If you’re reading this blog, you’re probably a client, a would-be client, or a sign geek. I happen to be the latter, and something I really geek out on is the whole idea of universal symbols –commonly known in the signage industry as pictograms — to improve universal design access and maximize wayfinding ada signage performance. You’re probably already familiar with a few universal symbols such as the following:
Hospital settings, however, surprisingly have few universal healthcare symbols. Nearly everyone recognizes the big blue “H” sign that indicates that a hospital is nearby, but when it comes to actually navigating your way through the maze of corridors, double-doors, and “mystery” hallways, it can be nothing short of an ordeal. Hospital staff can spend a good deal of their time just giving directions to visitors, patients and even fellow staff members unfamiliar with a facility’s layout.
Well, the Robert Wood Johnson Foundation and Hablamos Juntos want to change all of that. Working with the Society for Environmental Graphic Design, the partnership recently finalized a series of universal symbols designed to facilitate wayfinding in healthcare facilities. The process of conceptualizing, researching, designing, analyzing, and finally selecting the symbols took several years and involved intense focus group discussions and rigorous testing using methods adopted by the International Standards Organization. Ultimately the group was able to winnow the selection down to 28 symbols that it found were most effective at conveying the appropriate information to visitors and patients and which also conformed to ADA guidelines.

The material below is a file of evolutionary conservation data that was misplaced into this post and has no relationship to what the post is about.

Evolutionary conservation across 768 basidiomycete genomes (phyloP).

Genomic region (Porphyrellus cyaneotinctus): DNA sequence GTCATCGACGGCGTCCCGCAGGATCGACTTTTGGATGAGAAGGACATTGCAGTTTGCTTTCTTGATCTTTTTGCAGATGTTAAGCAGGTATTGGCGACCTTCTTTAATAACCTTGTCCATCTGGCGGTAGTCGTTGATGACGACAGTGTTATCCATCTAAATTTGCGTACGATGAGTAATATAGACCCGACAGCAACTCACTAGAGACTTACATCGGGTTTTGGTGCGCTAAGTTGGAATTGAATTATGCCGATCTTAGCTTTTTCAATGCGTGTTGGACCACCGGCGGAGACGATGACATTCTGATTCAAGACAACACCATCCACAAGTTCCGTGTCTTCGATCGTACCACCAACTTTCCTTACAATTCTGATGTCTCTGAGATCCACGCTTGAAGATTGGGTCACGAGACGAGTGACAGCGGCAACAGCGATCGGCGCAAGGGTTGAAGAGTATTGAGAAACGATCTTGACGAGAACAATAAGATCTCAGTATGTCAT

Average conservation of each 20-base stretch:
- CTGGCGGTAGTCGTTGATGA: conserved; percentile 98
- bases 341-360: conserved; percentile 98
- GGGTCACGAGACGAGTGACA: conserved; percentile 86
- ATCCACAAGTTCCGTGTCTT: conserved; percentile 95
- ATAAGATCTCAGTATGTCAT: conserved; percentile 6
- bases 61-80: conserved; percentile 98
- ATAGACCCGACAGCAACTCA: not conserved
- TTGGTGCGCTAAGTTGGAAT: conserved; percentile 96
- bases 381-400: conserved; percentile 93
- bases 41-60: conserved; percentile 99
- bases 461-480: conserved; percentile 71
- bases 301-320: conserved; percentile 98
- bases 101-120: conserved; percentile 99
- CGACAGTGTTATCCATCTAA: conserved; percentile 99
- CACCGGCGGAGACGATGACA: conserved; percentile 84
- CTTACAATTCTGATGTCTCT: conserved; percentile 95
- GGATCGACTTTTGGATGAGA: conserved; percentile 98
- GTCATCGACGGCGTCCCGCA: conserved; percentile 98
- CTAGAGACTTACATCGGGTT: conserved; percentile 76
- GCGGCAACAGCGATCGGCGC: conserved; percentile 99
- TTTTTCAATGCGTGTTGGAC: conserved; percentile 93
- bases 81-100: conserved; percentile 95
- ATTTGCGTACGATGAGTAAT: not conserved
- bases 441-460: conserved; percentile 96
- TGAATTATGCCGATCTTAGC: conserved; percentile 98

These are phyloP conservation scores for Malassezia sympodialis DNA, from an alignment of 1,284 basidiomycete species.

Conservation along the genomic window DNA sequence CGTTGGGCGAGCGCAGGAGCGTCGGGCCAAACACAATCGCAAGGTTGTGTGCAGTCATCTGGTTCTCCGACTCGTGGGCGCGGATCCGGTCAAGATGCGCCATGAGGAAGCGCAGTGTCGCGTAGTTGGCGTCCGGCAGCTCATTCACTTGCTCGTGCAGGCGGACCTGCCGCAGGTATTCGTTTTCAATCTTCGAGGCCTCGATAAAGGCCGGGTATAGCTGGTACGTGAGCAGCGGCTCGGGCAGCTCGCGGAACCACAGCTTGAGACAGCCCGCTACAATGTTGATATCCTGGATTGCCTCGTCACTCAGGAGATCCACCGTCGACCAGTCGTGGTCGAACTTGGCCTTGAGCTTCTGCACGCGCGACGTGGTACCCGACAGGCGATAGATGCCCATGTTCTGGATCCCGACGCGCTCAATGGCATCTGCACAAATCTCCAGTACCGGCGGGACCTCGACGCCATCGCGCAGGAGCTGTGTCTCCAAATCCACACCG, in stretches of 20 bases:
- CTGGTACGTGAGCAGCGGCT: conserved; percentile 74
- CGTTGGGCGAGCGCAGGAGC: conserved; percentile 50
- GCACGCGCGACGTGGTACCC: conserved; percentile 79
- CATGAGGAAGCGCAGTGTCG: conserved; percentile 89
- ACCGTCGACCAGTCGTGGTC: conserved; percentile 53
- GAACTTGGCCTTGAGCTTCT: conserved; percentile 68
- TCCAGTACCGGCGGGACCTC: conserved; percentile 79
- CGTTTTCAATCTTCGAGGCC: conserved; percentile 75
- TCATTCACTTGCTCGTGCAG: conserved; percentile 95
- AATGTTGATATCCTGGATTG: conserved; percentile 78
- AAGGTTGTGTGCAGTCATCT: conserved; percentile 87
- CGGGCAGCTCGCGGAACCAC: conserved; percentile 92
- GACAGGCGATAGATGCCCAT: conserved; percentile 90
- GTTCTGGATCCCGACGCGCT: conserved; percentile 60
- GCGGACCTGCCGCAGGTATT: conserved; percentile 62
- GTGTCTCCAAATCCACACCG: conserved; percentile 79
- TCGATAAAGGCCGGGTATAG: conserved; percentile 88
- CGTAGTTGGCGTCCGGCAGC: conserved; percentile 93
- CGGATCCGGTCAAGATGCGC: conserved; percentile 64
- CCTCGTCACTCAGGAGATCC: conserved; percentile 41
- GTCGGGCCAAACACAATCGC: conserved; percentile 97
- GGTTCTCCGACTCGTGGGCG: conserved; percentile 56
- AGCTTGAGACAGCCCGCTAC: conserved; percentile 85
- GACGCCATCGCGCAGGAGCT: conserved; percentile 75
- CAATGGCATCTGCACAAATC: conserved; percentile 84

The 28 symbols represent some of the most commonly referenced functions and locations in a typical hospital, including (but not limited to):
- Waiting Rooms
- Billing Departments
- Operating Rooms
- Emergency Rooms
The panel did find that while some symbols were easily recognized by the vast majority of test subjects, some were less obvious (e.g., Oncology), indicating that further education to the general population is necessary to truly make all the symbols universal. Note that the symbols not only target the non-English speaking segment of the population – which in many communities represent a large proportion of hospital visitors and patients – but also the many, many Americans who find hospitals in general difficult to navigate. The symbols have already been installed and tested in several facilities across the United States, including the International Community Health Services facility in Seattle. As the symbols gain widespread acceptance and public awareness, the hope is that they truly become the “universal language” in healthcare settings here and around the world. So, what do you think of the symbols? Can you match the symbol to the function or department it’s meant to represent? Do you think that these will improve healthcare wayfinding, especially as they become more widely adopted?